Here’s What It Takes To Fill A Piano With Water

Filling a piano with water probably sounds frivolous and asinine to many. However, it also sparks a certain curiosity as to what it would be like. Thankfully, [Mattias] put in the hours of work to find out so we don’t have to!

It doesn’t make a great pool, though.

A first attempt with an upright piano failed quickly. After just four minutes submerged in water, the wooden hammers would seize up as they swelled with moisture.

A grand piano was sourced for a second attempt. The strings were first detensioned to make things easier to work with, and the internal frame pried out from the surrounding piano body. To stop the water pouring out past the keys and strings, a simple solution was implemented: tilting the piano up so the water remained in the body below. A judicious application of various sealing agents was then used to seal the frame. Amazingly, the best information on sealing a piano came from enthusiasts building aquariums out of plywood boxes. Go figure.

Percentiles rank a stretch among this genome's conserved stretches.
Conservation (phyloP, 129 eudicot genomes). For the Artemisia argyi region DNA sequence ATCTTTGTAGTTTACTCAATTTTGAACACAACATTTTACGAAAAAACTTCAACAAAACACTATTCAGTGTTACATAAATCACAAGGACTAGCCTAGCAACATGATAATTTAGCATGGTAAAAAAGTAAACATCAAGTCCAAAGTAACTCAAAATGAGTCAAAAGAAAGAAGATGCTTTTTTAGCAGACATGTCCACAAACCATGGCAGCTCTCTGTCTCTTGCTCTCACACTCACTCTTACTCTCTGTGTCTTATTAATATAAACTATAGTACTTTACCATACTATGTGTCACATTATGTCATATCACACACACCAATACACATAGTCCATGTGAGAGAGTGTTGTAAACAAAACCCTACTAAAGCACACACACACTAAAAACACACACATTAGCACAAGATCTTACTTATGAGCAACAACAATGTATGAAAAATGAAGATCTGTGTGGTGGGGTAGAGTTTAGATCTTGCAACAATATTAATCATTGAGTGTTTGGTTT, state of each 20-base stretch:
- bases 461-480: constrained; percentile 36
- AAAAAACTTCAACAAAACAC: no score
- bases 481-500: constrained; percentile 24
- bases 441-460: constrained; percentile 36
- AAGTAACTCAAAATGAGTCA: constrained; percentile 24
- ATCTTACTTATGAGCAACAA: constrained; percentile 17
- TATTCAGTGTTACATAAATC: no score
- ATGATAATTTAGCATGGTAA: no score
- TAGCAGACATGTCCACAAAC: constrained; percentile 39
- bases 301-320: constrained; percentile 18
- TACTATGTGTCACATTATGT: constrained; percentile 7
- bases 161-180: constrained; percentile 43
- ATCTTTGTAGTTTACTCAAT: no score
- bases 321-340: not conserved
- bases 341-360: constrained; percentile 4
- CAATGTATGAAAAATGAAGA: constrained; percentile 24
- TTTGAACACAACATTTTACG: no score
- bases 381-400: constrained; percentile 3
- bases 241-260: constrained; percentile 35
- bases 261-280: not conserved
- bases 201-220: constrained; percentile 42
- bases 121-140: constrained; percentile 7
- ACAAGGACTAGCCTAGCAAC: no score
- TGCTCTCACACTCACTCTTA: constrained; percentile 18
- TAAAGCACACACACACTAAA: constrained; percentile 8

The water has a muting effect on the piano’s sound as you might expect. The sound is particularly compelling when heard via underwater mics placed in the water-filled cavity. It almost sounds like a plucked instrument, and gives everything a strangely maritime feel. The sound waves can be seen on the surface of the water, too.

The experiment came to a tragic end when the piano was overfilled, dumping water over the keys and hammers. This caused every key to jam, killing the piano for good.

It’s a fun build, and a very silly one, if you can stand to watch a piano treated in this way. [Mattias] has form in the area of oddball instrument hacks, too, as we’ve previously featured his helium guitar. Video after the break.

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